Actors taking the best acting classes Leeds has to offer should value their craft, and the training it took to hone it.
This is why the lack of pay for many actors is so problematic, and has recently become the focus of a debate, sparked by reviewer Mark Shenton.
It started with an article on The Stage in which he pledged to stop reviewing plays that didn’t pay their actors. He argued this mainly affected fringe theatre, but that the small-scale nature of the productions was no excuse.
He was then invited onto the Today Programme where he debated low pay, alongside actors and their unions. Equity, the actor’s union said on the show: “you wouldn’t open a cafe and then tell the staff that they’ll be no money to pay them!”
This latest furore follows on from many years of campaigning to get actors at least minimum wage. Just a couple of years ago Equity helped a group of actors who were not paid for their time in rehearsals, when their play fell through.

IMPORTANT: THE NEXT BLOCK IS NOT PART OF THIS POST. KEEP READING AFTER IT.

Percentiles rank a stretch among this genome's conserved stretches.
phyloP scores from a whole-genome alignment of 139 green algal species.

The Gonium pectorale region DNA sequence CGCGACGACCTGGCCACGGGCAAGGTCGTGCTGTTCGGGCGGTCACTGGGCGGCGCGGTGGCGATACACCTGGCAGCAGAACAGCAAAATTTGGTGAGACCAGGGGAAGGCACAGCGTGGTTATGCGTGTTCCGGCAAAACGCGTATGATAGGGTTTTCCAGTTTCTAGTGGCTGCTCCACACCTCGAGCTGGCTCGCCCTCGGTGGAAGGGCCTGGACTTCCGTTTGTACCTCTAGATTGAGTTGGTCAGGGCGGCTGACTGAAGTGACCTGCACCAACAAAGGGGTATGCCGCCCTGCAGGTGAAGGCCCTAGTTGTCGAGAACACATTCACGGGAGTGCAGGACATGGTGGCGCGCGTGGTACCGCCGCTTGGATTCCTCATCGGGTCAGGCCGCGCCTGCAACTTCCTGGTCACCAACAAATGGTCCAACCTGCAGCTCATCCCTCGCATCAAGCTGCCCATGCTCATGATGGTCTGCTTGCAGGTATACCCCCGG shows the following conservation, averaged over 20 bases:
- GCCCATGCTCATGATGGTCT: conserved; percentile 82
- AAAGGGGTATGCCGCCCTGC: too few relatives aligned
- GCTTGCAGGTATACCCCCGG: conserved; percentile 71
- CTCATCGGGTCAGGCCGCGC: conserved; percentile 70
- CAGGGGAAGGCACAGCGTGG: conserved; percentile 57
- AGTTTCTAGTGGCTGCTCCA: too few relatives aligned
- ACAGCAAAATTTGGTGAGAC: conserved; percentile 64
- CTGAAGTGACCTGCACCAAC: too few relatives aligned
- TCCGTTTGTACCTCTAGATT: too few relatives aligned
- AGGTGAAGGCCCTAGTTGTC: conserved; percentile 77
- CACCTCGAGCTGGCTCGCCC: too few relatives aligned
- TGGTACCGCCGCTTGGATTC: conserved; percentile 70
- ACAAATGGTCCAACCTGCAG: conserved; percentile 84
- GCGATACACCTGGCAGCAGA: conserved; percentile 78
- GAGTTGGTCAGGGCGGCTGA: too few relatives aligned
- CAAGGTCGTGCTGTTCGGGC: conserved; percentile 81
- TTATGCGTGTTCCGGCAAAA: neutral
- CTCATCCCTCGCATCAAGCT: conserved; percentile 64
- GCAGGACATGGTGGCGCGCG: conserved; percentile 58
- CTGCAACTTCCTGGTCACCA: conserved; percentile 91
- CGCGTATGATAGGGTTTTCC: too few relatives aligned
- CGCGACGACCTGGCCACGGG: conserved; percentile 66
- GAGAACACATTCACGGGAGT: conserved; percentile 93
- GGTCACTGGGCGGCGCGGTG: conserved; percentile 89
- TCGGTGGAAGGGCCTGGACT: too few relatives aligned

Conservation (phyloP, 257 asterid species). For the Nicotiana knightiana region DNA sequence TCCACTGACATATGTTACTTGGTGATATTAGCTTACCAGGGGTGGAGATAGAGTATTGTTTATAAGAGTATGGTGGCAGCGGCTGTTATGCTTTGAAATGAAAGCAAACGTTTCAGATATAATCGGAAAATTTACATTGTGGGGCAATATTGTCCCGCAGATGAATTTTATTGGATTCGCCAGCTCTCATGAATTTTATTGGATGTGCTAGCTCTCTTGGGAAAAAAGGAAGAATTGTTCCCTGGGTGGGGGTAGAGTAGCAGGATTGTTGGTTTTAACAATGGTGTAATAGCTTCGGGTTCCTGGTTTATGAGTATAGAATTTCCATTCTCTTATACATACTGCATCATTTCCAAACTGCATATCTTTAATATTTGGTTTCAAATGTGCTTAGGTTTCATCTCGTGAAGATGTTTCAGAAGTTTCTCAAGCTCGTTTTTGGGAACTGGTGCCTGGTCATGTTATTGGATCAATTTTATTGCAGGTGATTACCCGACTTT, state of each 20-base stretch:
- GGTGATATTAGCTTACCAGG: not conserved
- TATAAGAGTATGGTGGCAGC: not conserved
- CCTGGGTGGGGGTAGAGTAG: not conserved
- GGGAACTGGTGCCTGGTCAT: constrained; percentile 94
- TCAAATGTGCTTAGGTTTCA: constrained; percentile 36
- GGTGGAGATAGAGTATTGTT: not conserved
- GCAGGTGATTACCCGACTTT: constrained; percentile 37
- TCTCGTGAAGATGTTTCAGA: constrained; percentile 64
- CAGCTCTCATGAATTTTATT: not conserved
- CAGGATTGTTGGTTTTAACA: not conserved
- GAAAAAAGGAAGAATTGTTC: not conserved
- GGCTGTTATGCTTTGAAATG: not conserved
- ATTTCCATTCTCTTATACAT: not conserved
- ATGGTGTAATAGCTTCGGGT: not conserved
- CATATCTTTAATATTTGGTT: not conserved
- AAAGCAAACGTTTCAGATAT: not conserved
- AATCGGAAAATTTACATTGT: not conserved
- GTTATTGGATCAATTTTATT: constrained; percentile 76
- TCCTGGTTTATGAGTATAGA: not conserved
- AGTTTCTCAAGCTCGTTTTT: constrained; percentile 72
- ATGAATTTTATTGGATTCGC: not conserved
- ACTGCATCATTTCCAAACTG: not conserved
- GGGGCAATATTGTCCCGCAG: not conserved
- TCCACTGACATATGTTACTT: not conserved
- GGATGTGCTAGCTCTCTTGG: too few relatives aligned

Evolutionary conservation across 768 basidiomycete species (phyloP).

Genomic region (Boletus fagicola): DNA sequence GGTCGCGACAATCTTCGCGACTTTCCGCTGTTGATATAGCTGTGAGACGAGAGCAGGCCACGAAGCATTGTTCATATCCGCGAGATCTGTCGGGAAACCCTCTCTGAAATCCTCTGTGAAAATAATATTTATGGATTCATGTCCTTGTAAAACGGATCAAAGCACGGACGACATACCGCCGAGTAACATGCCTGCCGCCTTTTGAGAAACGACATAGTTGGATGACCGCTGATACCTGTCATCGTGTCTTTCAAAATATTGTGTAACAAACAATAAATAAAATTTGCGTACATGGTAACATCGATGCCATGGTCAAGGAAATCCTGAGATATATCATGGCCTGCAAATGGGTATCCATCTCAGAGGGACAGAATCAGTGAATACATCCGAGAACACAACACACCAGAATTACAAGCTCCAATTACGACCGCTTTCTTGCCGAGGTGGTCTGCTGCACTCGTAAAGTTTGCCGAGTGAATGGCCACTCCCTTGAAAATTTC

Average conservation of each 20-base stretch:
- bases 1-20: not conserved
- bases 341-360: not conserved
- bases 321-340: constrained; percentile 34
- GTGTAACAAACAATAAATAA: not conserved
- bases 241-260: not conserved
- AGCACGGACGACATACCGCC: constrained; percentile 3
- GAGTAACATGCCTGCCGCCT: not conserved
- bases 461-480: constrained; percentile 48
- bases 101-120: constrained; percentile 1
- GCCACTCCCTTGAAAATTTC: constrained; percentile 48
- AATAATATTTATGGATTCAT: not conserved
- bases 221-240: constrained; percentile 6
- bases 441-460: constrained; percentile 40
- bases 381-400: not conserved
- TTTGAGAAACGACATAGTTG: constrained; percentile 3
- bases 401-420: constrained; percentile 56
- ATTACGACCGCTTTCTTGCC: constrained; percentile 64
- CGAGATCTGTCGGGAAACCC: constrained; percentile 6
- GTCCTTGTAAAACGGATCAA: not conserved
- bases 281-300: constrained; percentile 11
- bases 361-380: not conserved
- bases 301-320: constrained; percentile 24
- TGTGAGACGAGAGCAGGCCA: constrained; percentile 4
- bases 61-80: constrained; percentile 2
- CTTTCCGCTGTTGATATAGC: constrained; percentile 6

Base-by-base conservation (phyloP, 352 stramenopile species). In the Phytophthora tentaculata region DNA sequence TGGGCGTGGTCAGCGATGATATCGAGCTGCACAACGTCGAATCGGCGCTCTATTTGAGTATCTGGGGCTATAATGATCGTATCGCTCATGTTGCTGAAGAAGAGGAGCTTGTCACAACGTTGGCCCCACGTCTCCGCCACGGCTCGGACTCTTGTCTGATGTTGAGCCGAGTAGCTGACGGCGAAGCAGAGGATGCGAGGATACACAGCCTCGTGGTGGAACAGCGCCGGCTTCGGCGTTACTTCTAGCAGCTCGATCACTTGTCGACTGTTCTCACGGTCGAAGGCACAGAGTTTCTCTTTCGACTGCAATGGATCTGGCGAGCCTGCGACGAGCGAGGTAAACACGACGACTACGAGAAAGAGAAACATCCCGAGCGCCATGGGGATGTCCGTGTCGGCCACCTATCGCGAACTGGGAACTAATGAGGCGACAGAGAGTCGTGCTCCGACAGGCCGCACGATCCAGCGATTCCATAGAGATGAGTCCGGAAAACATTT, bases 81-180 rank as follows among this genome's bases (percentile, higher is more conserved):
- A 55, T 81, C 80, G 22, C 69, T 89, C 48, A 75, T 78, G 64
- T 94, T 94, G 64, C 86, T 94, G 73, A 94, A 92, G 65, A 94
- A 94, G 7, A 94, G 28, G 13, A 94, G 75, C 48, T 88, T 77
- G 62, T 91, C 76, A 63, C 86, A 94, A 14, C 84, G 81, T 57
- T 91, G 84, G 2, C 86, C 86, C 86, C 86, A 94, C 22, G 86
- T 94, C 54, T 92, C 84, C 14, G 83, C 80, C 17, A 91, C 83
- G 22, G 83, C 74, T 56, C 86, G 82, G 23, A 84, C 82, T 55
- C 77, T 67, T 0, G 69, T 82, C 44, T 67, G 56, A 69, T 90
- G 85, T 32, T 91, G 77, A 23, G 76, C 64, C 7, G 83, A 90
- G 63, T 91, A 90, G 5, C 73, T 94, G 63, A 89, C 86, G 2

An employment tribunal found that performers who were signed on to a profit share were entitled to the minimum wage for the hours they worked, and ordered the respondents to pay all their overdue wages.
Though working for free is not breaking any of Equity’s rules, the union makes it clear that employers are breaking both minimum wage regulations and potentially working time directives.
The union has a number of case studies showing the outcomes for low paid workers in tribunals.